Is There A Growing Talent Gap In Digital Forensics?

2023 ISC Cybersecurity Workforce Study

Cybersecurity may be facing a significant challenge in the form of a talent gap, particularly within digital forensics. The 2023 ISC2 Cybersecurity Workforce Study highlights the depth of this issue, pointing to a skills gap exacerbated by financial constraints such as budget cuts and pay freezes, as well as the rapid advancement of technologies like artificial intelligence which complicate the cybersecurity landscape.

The study reveals a concerning shortfall of nearly 4 million cybersecurity professionals, with a notable 12.6% gap between the demand for skilled personnel and the supply. For the first time since the onset of the global pandemic, a decrease in hiring within the cybersecurity sector is anticipated in 2024, underscoring the severity of the talent shortage.

Recruitment Challenges

Recruitment efforts for digital forensics professionals span a variety of platforms, from digital avenues like LinkedIn to specialized cybersecurity job boards and industry-specific events such as the Cyber Security Expo. Additionally, innovative approaches such as digital forensics apprenticeships are being explored, with UK police forces leading the charge in this new recruitment strategy.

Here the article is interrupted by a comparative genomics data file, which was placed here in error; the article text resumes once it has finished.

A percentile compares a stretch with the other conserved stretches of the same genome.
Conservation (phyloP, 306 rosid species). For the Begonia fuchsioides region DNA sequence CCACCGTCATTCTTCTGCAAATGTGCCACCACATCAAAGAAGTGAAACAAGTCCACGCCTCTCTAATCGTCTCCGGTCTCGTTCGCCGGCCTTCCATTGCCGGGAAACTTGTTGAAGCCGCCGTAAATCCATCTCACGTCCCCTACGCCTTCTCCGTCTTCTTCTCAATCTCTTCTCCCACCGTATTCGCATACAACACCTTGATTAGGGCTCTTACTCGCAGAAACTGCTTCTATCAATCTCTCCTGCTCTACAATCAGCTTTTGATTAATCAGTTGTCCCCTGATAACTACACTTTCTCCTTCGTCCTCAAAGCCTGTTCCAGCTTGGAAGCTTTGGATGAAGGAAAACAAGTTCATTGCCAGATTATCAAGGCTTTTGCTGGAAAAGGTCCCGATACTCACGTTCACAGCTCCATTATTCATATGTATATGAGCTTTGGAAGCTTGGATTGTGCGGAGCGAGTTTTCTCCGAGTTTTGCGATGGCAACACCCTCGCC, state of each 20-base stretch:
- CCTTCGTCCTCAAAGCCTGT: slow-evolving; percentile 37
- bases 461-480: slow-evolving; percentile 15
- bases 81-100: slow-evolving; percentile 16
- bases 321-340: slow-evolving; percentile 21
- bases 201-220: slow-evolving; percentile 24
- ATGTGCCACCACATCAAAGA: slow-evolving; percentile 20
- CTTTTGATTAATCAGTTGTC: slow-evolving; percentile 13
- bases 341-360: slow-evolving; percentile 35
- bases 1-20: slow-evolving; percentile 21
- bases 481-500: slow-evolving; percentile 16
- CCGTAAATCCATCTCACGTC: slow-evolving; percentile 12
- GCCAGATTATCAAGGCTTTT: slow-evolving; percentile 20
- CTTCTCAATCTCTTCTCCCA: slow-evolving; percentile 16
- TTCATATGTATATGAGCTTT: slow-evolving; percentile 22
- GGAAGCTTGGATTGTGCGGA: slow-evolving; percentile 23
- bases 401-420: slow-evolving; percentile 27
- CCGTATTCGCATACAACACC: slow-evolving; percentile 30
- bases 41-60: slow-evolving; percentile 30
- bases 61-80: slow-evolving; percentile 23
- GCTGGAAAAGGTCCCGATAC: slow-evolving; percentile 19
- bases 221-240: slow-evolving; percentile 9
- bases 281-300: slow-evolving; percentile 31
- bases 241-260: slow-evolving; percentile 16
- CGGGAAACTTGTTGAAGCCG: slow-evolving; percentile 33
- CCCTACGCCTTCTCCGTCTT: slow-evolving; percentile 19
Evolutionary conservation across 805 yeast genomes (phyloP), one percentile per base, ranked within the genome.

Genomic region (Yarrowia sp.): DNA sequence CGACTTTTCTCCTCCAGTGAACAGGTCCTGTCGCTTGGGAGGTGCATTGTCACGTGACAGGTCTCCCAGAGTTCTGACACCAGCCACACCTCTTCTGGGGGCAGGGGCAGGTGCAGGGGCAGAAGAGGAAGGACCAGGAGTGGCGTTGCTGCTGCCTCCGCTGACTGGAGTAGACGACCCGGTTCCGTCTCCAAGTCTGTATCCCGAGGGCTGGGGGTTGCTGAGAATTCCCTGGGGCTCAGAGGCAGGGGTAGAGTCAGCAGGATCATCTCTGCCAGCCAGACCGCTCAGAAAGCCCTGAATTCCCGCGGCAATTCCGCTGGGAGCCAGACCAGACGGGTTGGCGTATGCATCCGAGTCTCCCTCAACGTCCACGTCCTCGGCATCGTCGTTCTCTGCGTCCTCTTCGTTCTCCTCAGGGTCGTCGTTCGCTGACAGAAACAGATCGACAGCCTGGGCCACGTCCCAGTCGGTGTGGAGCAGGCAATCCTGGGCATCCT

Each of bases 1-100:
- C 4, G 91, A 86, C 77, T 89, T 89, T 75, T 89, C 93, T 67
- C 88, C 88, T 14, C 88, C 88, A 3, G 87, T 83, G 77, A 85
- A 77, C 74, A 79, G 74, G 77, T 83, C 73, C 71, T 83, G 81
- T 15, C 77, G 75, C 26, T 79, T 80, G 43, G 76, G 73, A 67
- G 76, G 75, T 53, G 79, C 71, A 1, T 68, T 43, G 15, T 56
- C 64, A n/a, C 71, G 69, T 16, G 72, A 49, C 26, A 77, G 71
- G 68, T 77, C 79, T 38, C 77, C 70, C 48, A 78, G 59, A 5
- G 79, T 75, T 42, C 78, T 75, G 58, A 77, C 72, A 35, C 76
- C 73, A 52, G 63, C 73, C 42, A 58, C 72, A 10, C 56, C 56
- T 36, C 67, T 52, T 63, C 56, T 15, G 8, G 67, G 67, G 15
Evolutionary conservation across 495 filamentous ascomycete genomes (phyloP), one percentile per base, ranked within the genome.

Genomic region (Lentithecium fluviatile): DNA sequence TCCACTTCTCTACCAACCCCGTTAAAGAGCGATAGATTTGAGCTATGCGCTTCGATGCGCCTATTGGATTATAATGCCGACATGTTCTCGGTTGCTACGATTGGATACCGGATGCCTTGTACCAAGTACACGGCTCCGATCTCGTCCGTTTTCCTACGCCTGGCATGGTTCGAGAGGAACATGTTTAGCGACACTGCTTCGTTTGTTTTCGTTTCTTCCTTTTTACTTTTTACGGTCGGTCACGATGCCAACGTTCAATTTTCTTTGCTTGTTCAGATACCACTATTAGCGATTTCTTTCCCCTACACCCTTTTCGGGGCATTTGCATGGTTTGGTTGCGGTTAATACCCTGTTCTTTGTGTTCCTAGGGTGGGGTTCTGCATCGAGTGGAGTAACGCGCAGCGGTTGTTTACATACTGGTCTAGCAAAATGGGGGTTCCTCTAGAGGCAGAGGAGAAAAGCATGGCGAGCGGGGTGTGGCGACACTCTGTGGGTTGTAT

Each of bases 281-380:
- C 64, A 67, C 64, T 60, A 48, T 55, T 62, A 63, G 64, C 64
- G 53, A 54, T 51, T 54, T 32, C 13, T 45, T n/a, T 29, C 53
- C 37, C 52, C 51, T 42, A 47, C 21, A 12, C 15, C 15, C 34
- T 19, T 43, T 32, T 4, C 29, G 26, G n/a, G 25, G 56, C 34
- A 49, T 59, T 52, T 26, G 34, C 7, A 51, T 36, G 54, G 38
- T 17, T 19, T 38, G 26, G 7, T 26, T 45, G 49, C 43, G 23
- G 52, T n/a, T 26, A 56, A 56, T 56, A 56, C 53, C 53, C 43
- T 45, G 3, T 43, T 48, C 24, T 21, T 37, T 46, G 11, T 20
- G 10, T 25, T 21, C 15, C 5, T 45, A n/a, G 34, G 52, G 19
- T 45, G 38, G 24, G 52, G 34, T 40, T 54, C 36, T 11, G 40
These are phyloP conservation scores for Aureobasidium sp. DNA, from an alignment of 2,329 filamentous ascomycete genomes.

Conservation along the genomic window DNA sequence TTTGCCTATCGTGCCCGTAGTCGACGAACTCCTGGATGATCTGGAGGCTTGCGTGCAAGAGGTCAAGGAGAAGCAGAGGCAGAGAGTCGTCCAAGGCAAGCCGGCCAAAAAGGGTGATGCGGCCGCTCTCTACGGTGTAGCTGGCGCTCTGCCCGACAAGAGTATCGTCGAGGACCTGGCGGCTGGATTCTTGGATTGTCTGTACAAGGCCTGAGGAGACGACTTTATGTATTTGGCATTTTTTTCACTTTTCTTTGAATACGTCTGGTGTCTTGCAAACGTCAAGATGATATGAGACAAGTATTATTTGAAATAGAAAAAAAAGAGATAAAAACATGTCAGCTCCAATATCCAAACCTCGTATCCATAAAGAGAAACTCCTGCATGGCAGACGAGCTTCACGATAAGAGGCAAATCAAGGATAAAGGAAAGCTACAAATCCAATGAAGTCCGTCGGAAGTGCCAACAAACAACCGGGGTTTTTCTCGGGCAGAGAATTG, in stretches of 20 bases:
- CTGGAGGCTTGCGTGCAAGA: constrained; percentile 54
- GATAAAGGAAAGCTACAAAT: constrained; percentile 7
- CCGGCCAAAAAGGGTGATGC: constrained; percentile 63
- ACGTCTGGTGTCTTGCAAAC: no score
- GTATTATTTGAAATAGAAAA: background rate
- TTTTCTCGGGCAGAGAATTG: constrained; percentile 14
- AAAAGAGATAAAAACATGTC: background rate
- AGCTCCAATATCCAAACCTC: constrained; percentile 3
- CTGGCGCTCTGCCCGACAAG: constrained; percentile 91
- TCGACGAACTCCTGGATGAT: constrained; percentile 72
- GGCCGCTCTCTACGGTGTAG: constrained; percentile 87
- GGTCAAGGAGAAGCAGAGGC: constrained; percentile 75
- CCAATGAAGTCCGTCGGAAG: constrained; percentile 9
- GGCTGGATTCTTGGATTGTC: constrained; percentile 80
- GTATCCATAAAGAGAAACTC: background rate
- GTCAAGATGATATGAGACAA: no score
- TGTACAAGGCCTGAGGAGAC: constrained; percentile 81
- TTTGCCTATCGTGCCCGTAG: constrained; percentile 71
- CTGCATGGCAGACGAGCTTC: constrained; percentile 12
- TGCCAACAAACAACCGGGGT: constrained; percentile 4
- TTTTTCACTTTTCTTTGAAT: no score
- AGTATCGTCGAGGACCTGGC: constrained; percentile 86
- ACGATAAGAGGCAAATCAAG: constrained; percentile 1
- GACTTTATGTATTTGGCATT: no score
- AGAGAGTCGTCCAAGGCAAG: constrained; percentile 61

Scott Saunders, DFIU Manager at Hertfordshire Constabulary, highlights the difficulties in trying to recruit into specialist digital forensics roles in the public sector, saying that it is difficult to compete with the private sector and the salaries offered in big cities. He says:

“The draw to the private sector or higher salaries often impacts the ability to recruit suitably trained staff. This results in recruiting staff requiring training and development to the required level and finding that they again are drawn to the private sector or forces that can offer higher salaries.”  

Scott Saunders, DFIU Manager at Hertfordshire Constabulary

Another critical area of concern is the need for comprehensive training. Current training programs often focus narrowly on specific disciplines, leaving professionals ill-equipped for the broader demands of digital forensics work. Andrew Garrett, CEO at Garrett Discover Inc, emphasises this point, saying:

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“Good examiners are well rounded and must know computers, cell phones, vehicles, cellular, audio, video to be valuable in all respects. Most are being trained in one discipline in a one or two week school. This created a market of narrowly focused candidates with minimal training.”

Andrew Garrett, CEO at Garrett Discover Inc

The development of a well-rounded skill set, including practical courtroom experience, is essential for the cultivation of competent digital forensics professionals.

Addressing the Talent Gap

Collaboration between the digital forensics industry and academic institutions is one solution to the talent shortage, offering a pathway to recruit and develop skilled professionals through structured internship programs and performance-based compensation schemes.

Addressing the talent gap in digital forensics requires a multifaceted approach, encompassing strategic recruitment, comprehensive training, and industry-academia partnerships. As cyber threats evolve, so too must the strategies employed to cultivate the next generation of digital forensics experts.

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